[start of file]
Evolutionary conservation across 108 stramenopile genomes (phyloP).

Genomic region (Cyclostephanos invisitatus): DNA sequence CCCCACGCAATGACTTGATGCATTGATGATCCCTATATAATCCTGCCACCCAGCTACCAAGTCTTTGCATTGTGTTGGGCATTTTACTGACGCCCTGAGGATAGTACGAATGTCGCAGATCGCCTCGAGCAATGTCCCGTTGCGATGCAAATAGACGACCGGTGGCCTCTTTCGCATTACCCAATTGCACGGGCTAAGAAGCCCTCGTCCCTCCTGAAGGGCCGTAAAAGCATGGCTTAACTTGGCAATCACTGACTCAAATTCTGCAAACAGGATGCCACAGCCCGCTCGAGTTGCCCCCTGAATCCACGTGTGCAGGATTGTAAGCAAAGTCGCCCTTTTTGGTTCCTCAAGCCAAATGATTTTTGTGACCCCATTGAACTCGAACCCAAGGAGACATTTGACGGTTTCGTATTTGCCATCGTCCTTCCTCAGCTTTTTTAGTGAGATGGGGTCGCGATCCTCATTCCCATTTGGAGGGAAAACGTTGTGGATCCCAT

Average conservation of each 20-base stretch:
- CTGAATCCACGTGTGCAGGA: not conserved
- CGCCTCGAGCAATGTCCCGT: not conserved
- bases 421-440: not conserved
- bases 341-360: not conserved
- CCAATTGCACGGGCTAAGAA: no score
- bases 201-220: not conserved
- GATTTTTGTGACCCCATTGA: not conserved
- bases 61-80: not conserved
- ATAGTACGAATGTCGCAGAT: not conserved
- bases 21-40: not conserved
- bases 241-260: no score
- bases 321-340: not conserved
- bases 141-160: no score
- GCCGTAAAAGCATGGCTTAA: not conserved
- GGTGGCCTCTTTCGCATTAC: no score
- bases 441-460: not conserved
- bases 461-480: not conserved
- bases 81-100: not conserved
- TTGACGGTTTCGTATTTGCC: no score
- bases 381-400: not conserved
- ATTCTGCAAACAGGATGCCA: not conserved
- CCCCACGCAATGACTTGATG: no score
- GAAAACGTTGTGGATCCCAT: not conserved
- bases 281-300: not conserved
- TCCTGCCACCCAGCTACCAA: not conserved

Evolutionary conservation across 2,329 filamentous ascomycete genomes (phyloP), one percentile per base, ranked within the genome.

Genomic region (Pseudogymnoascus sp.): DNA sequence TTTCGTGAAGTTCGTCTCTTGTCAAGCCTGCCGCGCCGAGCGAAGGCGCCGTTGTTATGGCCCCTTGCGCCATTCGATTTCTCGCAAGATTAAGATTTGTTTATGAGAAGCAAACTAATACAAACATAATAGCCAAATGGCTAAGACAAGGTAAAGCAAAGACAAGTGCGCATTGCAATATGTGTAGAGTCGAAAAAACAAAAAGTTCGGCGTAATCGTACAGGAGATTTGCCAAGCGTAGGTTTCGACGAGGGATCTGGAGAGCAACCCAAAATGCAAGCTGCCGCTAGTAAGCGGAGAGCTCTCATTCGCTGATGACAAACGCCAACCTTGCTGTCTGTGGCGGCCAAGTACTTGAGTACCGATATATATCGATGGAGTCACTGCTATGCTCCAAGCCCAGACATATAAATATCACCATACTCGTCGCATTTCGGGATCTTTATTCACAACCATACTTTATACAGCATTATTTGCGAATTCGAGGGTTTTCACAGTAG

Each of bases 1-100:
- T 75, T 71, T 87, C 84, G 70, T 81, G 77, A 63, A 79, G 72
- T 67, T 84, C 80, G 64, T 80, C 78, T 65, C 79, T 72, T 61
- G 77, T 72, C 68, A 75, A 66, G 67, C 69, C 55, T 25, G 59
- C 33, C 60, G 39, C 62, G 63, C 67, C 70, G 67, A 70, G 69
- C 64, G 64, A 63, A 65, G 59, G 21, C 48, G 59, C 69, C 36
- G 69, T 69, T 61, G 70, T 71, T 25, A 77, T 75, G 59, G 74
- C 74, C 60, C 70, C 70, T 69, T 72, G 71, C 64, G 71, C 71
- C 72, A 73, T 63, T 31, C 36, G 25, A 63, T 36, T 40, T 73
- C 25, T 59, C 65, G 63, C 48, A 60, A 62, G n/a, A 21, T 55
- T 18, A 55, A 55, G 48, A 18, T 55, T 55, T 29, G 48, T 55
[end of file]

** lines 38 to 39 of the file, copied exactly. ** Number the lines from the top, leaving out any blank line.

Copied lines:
- C 74, C 60, C 70, C 70, T 69, T 72, G 71, C 64, G 71, C 71
- C 72, A 73, T 63, T 31, C 36, G 25, A 63, T 36, T 40, T 73